No comments yet.

Leave a Reply

Welcome to Brittle Paper, your go-to site for African writing and literary culture. We bring you all the latest news and juicy updates on publications, authors, events, prizes, and lifestyle. Follow us on Twitter and Instagram (@brittlepaper) and sign up for our "I love African Literature" newsletter.

Monthly Newsletter!

Subscribe for African literature news, and receive a free copy of our
"Guide to African Novels."

Archives

Luna Press’ Harvester Series Includes New Collections by Wole Talabi and Nick Woods

wole talabi book

As part of its Harvester Series, a publication programme for collections of old and new stories plus bonus material, the […]

Tade Thompson Wins Arthur C Clarke Award, for Rosewater, the First Novel in His Wormwood Trilogy

tade thompson - rosewater - graph - while reading and walking

The Nigerian writer and psychiatrist Tade Thompson has won the 2019 Arthur C Clarke Award, the UK’s premier honour for […]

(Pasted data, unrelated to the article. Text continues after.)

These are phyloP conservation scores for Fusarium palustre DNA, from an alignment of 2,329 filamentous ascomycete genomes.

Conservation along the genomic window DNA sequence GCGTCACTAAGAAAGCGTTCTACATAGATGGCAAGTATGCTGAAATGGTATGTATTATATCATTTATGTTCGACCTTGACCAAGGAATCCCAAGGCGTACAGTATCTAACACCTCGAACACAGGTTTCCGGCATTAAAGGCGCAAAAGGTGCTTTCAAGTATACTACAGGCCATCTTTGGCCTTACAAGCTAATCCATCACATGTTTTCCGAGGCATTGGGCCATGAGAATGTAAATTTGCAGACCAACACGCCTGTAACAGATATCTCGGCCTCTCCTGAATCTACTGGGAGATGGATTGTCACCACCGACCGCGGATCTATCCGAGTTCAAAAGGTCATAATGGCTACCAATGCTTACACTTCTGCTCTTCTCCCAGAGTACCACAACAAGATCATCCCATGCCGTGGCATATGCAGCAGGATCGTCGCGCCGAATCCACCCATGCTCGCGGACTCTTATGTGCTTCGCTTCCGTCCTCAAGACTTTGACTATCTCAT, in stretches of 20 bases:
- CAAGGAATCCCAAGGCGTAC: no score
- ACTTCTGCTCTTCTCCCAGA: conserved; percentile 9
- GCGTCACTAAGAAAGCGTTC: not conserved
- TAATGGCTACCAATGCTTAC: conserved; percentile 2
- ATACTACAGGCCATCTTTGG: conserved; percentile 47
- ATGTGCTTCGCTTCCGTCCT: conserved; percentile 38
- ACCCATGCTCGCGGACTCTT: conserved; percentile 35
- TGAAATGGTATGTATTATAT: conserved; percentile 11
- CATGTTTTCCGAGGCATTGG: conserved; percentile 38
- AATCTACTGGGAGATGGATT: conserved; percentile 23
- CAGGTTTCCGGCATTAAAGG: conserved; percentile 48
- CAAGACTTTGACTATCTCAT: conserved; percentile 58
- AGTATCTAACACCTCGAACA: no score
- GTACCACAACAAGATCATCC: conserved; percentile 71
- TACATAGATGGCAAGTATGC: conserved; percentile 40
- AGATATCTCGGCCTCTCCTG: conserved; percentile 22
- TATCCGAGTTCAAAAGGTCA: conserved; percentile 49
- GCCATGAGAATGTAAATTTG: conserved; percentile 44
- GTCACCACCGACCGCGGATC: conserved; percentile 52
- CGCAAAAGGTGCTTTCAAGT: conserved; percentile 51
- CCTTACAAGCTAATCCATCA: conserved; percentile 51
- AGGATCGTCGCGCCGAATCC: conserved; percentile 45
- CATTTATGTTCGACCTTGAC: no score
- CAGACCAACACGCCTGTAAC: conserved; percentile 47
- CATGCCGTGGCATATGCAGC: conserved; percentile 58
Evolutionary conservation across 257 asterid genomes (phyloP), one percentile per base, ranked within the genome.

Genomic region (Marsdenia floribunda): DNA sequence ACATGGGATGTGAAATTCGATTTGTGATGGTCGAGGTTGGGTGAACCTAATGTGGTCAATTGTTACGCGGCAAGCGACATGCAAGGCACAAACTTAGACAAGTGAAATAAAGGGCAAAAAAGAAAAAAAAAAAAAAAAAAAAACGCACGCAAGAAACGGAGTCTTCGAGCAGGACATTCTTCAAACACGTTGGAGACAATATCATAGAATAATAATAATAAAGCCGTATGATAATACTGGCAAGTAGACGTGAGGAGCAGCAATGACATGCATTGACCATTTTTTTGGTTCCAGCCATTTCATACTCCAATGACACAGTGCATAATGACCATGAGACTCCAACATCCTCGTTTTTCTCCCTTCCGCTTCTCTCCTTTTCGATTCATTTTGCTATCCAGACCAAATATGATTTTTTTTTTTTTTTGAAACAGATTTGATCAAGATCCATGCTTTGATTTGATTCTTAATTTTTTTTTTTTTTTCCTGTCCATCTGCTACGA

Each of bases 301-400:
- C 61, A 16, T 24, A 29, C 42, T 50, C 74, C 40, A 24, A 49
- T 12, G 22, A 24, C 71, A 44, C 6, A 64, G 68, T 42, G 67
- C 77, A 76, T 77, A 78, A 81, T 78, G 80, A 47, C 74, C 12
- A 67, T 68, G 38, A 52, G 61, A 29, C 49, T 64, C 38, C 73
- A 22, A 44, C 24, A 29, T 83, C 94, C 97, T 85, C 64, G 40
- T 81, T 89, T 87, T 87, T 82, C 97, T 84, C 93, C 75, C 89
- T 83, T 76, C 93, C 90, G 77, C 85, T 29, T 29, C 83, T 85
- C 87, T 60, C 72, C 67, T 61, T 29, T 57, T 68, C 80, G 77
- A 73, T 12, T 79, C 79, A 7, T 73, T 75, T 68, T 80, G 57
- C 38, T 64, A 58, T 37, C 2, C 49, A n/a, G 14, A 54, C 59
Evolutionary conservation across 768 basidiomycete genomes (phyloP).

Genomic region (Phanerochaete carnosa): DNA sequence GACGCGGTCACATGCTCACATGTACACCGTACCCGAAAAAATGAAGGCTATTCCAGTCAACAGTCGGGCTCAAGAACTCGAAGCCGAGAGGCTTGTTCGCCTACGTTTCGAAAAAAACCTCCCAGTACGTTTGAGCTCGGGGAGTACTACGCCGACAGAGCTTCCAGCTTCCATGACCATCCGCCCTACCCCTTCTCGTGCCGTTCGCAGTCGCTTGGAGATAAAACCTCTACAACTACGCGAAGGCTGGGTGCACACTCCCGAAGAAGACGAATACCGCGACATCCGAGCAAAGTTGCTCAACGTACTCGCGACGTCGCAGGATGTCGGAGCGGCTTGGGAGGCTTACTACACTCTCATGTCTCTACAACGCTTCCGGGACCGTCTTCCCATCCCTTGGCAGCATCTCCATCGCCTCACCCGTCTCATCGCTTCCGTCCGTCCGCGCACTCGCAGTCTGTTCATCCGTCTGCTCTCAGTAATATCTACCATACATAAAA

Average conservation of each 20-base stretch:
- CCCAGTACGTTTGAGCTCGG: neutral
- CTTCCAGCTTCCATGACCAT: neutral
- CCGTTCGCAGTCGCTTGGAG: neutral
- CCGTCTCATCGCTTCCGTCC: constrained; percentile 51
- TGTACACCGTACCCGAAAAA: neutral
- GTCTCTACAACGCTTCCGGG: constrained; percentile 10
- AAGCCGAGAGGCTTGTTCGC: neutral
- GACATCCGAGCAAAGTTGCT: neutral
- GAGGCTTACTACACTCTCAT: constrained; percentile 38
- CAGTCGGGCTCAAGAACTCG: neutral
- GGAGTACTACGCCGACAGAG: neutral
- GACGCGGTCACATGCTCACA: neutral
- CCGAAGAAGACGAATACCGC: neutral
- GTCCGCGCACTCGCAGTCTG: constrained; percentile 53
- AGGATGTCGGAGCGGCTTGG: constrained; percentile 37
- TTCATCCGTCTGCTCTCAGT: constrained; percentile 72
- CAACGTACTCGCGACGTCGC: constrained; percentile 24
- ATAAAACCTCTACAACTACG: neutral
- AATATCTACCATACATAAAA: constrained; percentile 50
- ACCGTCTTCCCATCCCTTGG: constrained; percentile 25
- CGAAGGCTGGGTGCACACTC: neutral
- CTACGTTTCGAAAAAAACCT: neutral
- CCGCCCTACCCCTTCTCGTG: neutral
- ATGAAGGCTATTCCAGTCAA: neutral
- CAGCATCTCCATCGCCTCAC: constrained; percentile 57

In Her Debut Memoir, Bassey Ikpi Deepens Our Understanding of Mental Health by Sharing Her Own Journey

bassey ikpi - graph image - david asumah

In 2004, while on tour with Def Poetry Jam, the Nigerian poet and spoken word artist Bassey Ikpi was diagnosed […]

Wo̩lé S̩óyinká’s Forthcoming Book, His 50th at Age 85, Looks at the Aesthetics, Traditions, & Histories of African Art

wole soyinka - beyond aesthetics

Fresh from celebrations for his 85th birthday days ago, Wo̩lé S̩óyinká has a new book coming. An expansion of his […]

Royal African Society: The UK Home Office Visa Service Discriminating Against Africans

Royal African Society - UK visa (2)

The following is a press release by the Royal African Society.  Home Office Visa Service Discriminating Against Africans “Home Office […]

The Auditory Art of Storytelling in A Small Silence | Reviews by Ainehi

jumoke verissimo a small silence (1)

  A Small Silence is the debut novel by Nigerian poet Jumoke Verissimo. The story is sad, funny, and inspiring […]

Thanks for signing up!

Never miss out on new posts. Subscribe to a digest, too:

No thanks, I only want the monthly newsletter.